Chris Perez

And That Happened: Monday’s scores and highlights

40 Comments

Indians 3, Red Sox 2: There are certain games in which teams of destiny define themselves. I’m not saying the Indians are that kind of team — hell, I’m just as confused as the rest of you and thus will make no claim to being on the bandwagon earlier than anyone — but if they do turn out to be that kind of team, this game will be featured prominently in the highlight DVD at the end of the year. As lightning flashed and thunder crashed just west of the ballpark, the Indians came from behind in the eighth inning thanks to a Michael Brantley RBI single and then an RBI double by that man, Asdrubal Cabrera, scoring Brantley. Chris Perez allowed two base runners in the 9th but induced a Carl Crawford GIDP to end it.

Astros 4, Dodgers 3: Some comebacks may be season-of-destiny-defining, but just because your season isn’t destined for anything special doesn’t mean that a comeback can’t simply be fun. Bill Hall was 4 for 4 with two doubles, but it was his single in the bottom of the ninth that helped key the Astros’ comeback from a 3-1 deficit when they were down to their last out. That and a little double steal action that put Hall at third and pinch hitter Angel Sanchez at second to score on Michael Bourn’s game-tying double.  Two batters later Hunter Pence singled Bourn in for the game-winner.

Brewers 11, Nationals 3: Corey Hart blasts three homers and drives in seven. Coming in to this game he was batting .237/.275/.329 with no homers and a single RBI.

Phillies 10, Reds 3: Chase Utley returns and with him comes the offense. Of course correlation is not the same thing as causation so don’t read too deeply into his 0 for 5 night. Placido Polanco, Raul Ibanez and John Mayberry Jr. each had a couple of RBI, however, and that made for Philly’s biggest offensive night since, like, ever.

Tigers 6, Rays 3: Close until the eighth when the Tigers strung together two two-run hits off Juan Cruz. Tigers starter Phil Coke left the game in the top of the fourth after injuring his ankle whilst chasing a bunt. He was replaced by rookie lefty Charlie Furbush, who picked up the win in his major league debut. In other news, there is a pitcher named Charlie Furbush.

Mariners 8, Twins 7: Good thing the Twins traded top prospect Wilson Ramos for Proven Closer Matt Capps last year, because there is no way that Jon Rauch or someone else who has not gone on the Proven Closer Vision Quest and had the secrets of the Proven Closer Elders handed down to them could have blown that save in the ninth last night.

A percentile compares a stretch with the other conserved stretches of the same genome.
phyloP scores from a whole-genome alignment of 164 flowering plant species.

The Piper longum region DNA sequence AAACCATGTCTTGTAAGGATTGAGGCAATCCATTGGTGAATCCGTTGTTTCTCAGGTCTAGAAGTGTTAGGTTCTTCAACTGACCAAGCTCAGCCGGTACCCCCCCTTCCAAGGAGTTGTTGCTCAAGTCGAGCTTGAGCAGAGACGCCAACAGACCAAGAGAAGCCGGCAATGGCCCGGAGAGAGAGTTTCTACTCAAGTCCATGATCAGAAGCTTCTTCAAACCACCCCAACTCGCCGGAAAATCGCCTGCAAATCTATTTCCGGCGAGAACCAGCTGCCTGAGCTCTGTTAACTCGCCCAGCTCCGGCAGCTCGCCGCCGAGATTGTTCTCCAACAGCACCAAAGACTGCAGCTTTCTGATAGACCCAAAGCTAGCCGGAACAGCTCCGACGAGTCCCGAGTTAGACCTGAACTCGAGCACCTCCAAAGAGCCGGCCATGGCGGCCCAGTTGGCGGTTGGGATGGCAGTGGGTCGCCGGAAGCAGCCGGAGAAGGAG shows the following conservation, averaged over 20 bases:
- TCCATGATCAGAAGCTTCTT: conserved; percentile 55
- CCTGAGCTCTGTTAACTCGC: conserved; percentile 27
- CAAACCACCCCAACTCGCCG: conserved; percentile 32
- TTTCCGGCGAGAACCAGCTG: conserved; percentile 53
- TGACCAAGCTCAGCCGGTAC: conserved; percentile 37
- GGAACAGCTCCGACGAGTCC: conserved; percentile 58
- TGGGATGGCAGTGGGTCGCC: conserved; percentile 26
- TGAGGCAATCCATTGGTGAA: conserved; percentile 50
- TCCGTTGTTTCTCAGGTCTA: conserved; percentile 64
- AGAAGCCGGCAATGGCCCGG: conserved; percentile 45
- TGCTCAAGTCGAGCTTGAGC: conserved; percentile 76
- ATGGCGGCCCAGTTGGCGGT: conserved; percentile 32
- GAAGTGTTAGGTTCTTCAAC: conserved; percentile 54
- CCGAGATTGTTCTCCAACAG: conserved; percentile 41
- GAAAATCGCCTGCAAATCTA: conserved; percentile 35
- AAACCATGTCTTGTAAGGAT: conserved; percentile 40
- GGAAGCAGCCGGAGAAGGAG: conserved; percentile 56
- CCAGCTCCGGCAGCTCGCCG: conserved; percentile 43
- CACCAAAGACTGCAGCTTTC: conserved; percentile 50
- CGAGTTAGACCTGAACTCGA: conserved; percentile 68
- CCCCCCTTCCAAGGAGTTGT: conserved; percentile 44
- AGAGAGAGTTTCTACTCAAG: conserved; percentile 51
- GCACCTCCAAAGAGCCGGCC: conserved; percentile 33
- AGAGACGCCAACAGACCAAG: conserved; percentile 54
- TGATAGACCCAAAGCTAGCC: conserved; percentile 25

Rangers 4, White Sox 0: Josh Hamilton returns with a bang, homering in the first inning of his first game since April 12th. Meanwhile, Alexi Ogando’s post-blister problem run continues nicely, as he takes his third straight decision in what was his best start of the year so far (CG, SHO 5 H).

Blue Jays 7, Yankees 3: Bartolo Colon follows his best start of the year up with his worst. Well, his second worst, but it looks bad compared to that gem against Baltimore last week.  Carlos Villanueva filled in for Jesse Litsch nicely, allowing one run on two hits over five innings. J.P. Arencibia had four RBI and Jose Bautista hit a homer.

Angels 4, Athletics 1: Torii Hunter was the hero in the field and at the plate, nailing Andy LaRoche as he tried to score in the seventh and driving in the go-ahead run with a double in the eighth. On a night when some teams who had not been scoring runs lately broke out with some nice offense, the Athletics remain in the offensive desert.

Cardinals 3, Padres 1: At least the A’s have some company in the offensive desert, as San Diego continues to treat run scoring as if it were radioactive or something. And hey, Albert Pujols hit a homer!

Who Should win the Rookie of the Year Awards? Who Will?

LOS ANGELES, CA - SEPTEMBER 05:  Corey Seager #5 of the Los Angeles Dodgers reacts to his three run homerun for a 6-0 lead over the Arizona Diamondbacks during the fifth inning at Dodger Stadium on September 5, 2016 in Los Angeles, California.  (Photo by Harry How/Getty Images)
Getty Images
3 Comments

With the regular season ending on Sunday and most of the playoff spots locked up, there’s really only one big thing left to argue about: postseason awards. So let’s spend some time looking at who should win each of the four major awards and who will win them. Which are often totally different things. Next up: The Rookie of the Year Awards

This is a whole heck of a lot easier than the MVP and Cy Young Awards, that’s for sure. It’s a two horse race in the AL and a one-horse race in the NL.

Who should win the AL Rookie of the Year Award?

It seemed like Tigers starter Michael Fulmer would be the no-brainer choice for a good long while, as his low ERA and solid performance helped carry the Tigers when their starting pitching wasn’t doing them any favors. But then the Yankees called up catcher Gary Sanchez at the beginning of August and all he’s done since then is hit .303/.378/.672 with an astonishing 20 homers in his first 51 games. Fulmer has continued to be solid — he’s just short of qualifying for the ERA title, but does have the league’s lowest ERA at 3.06 — but Sanchez has been spectacular.

The MVP and Cy Young Award require full season contributions. Not everyone takes the Rookie of the Year Award quite as seriously, it seems, and are thus more willing to entertain smaller samples of excellence over large samples of solid work when it comes to the award. That’s how Bill and I think about it anyway, giving the nod to Sanchez’s historic two-month run. Ashley, however, favors Fulmer’s larger volume of work. You can’t really go wrong with either choice:

Craig: Sanchez
Bill: Sanchez
Ashley: Fulmer

Who will win the AL Rookie of the Year Award?